Connecting the Campaign
The New Reality for Customer Engagement
Date: 5/31/2018 @ 1 p.m. ET
Connecting the Campaign
Volunteers who interact with the Obama campaign through a Web browser may never know it, but the system that drives their efforts is the product of a development and integration project that was far from complete as the 2008 campaign began. The heart of the network is housed in a Boston-area data center, where scores of workstations run voter-file databases and related software. The facility has multiple connections to Internet backbones to ensure maximum uptime.
The voter files come from state Democratic parties and the Democratic National Committee. Previous campaigns were hampered by a lack of easy access to these files, and as recently as the 2006 elections, vital information was still stored in numerous independent, siloed databases. "For this cycle, the DNC was focused on integration and efficiencies," says Jim St. George, a principal at Voter Activation Network, or VAN, the company that handled the back-end integration job.
The VAN system has been in the making for seven years. It runs on commercially available database software and is descended from a project begun in 2001 for Iowa Senator Tom Harkin. One of VAN's big jobs was engineering the databases so that campaigns could slice and dice the lists with great efficiency.
"It sounds easy, like something you could do with Microsoft Access," St. George says. "But if you have 12 million names and you want to find 30,000 women in a particular age group who voted in two elections but not a third one, it's going to take a long time."
As volunteers and staffers in the field enter information into the system about their interactions with potential voters, staffers at local, state and national campaign headquarters can see what's happening on the ground and make adjustments on the fly. They might decide to send out a mailer to wavering voters, for example.
"All the data feeds into the same database and gets better as you go along," St. George says. But the set-up isn't intended to create top-down management. He says a key difference between the Obama network and the successful 2004 Bush/Cheney microtargeting and e-mail strategy is mass collaboration.
Granting significant local authority on campaign activities to young staffers and volunteers means mistakes can happen, but the idea is that overall decision making should be better than it would be with centrally planned activities. While unwilling to provide specifics, St. George promises that additional turnout-maximization features will be in place on Election Day.
VAN's partner on the big integration project was another Boston-area company, Blue State Digital, which was founded by veterans of the Dean campaign. Blue State built the front end of the system, connecting the ground operations with the VAN databases.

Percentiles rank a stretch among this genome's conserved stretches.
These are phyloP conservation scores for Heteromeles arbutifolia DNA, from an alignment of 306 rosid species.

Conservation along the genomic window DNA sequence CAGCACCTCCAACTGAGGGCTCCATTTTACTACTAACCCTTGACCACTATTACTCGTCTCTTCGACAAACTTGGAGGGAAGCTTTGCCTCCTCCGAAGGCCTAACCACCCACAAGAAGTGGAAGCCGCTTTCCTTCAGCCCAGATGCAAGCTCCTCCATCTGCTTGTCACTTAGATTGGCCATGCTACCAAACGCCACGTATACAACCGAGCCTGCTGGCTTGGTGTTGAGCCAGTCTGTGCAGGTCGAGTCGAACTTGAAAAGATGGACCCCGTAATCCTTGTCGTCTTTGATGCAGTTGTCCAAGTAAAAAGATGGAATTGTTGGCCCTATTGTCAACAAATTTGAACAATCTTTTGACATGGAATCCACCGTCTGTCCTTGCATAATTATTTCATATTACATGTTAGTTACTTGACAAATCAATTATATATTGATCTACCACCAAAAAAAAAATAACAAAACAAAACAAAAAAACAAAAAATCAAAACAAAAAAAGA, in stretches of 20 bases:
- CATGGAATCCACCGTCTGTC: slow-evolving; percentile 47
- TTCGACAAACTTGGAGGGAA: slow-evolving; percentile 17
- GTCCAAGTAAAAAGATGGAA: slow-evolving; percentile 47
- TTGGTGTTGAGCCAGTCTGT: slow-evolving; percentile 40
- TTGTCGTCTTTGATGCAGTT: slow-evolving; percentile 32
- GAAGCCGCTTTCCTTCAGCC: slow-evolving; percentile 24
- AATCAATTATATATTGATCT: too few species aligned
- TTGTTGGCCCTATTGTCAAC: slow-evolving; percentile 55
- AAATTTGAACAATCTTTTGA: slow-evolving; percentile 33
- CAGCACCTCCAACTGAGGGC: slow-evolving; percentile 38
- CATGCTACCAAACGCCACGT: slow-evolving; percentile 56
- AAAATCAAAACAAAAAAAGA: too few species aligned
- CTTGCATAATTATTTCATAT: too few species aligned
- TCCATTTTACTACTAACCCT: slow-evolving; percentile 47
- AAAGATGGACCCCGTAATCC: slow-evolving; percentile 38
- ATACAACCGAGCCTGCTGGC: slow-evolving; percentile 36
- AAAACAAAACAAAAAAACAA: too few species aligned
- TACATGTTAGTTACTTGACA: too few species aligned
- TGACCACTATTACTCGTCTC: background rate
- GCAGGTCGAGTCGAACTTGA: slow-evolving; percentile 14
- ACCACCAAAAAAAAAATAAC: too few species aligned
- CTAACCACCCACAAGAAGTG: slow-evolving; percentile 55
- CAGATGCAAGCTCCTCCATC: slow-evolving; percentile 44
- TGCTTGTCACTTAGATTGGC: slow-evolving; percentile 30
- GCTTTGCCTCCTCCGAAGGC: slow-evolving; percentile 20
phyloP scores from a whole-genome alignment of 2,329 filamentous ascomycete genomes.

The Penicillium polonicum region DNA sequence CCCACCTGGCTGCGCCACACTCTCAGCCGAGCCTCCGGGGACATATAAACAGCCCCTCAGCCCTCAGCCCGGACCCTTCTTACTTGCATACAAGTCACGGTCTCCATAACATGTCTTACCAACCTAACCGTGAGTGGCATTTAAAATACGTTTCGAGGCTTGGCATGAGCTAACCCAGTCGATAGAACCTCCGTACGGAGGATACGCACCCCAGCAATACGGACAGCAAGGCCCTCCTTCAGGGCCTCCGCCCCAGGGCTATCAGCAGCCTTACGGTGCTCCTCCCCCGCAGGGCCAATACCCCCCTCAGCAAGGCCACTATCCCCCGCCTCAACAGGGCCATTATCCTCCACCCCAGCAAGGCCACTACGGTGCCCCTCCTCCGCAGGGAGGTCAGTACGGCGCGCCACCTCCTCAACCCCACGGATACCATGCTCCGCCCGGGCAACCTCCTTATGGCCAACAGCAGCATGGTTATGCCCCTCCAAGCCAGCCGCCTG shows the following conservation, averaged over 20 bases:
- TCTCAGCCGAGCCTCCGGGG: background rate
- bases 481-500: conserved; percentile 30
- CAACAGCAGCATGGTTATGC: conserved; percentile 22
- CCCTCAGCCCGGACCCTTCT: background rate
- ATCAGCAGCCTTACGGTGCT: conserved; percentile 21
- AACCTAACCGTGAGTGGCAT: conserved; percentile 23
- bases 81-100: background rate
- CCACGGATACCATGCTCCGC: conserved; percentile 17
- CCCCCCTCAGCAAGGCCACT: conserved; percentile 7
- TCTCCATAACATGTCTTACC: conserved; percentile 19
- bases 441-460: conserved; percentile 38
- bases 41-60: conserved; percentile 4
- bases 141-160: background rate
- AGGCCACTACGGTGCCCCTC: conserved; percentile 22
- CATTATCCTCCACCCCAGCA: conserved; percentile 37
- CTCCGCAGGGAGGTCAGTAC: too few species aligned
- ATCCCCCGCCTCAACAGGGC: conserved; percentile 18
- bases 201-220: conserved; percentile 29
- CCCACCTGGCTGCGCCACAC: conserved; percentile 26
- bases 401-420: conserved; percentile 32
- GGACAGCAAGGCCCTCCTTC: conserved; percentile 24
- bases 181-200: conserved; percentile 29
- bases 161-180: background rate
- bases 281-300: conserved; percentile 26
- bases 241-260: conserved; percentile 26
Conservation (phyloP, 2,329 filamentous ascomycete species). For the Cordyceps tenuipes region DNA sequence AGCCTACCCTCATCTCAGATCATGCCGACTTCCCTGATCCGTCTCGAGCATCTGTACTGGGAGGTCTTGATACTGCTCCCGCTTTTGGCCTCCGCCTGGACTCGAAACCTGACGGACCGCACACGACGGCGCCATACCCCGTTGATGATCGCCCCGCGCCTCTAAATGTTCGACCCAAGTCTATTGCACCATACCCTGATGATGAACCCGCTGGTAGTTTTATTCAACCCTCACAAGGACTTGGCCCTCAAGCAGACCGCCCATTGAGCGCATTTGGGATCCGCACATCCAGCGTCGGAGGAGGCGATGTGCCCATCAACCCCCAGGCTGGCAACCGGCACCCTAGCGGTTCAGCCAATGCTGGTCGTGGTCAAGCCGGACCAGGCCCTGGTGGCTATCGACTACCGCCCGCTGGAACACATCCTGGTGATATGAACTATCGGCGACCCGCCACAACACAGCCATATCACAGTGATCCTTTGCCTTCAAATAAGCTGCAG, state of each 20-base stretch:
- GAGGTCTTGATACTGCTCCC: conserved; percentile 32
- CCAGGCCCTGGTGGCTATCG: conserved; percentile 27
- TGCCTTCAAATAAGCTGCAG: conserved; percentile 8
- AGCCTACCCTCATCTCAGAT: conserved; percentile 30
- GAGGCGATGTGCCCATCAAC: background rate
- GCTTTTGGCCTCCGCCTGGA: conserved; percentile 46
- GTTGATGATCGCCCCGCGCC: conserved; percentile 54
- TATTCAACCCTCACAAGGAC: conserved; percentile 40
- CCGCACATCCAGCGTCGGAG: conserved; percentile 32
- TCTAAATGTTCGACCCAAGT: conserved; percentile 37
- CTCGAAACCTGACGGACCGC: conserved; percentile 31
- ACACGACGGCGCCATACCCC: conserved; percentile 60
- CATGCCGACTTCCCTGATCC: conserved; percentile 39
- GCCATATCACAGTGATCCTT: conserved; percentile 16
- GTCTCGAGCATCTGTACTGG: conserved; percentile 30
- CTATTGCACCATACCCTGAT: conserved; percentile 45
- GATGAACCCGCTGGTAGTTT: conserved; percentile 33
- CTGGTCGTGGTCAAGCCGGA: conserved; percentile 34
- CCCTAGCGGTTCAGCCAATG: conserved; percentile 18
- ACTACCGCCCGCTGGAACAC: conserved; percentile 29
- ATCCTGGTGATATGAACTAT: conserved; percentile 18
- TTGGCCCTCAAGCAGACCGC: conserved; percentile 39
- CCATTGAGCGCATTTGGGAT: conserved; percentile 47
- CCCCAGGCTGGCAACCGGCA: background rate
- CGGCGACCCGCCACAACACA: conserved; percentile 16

"This thing is huge," says Jascha Franklin-Hodge, a partner at Blue State. Virtual phone-banking tools built by Blue State allowed Obama volunteers and staff to make more than 2 million calls to likely voters during the primary season, and that was done with an older generation of the phone-list tools. Volunteers "can spend half an hour on the phone after work," Franklin Hodge says. "It allows a campaign to have direct voter-to-voter contact at Internet scale."
Part of the power of My.BarackObama.com is that it capitalizes on the success of popular social networking sites like Facebook and MySpace. While Krohn says the RNC also has enjoyed success in using these established sites to activate motivated volunteers, the Obama site does things the Republicans can't do.
"Facebook was the gateway," says Democratic strategist Trippi. Adds Blue State's Franklin-Hodge, "Facebook is great for broadcasting yourself to friends, but it's not very action-oriented. There are few features at My.BarackObama.com for broadcasting yourself. Instead, it's geared to getting people to take action."
In essence, the Obama site redirects the energy of social networkers to specific, campaign-oriented tasks, such as canvassing neighborhoods. Ruffini, Web master of the 2004 Bush-Cheney campaign, agrees that the system has "morphed into a very useful tool." A killer application, he says, is the group-building feature, which allows people to create connections to potential voters in their area, rather than just talking about their personal views of the campaign as they might on Facebook.
Of course, user excitement still matters. As Obama volunteer Adamson says, "The technology wouldn't do any good if you didn't have people enthusiastic enough to use it."
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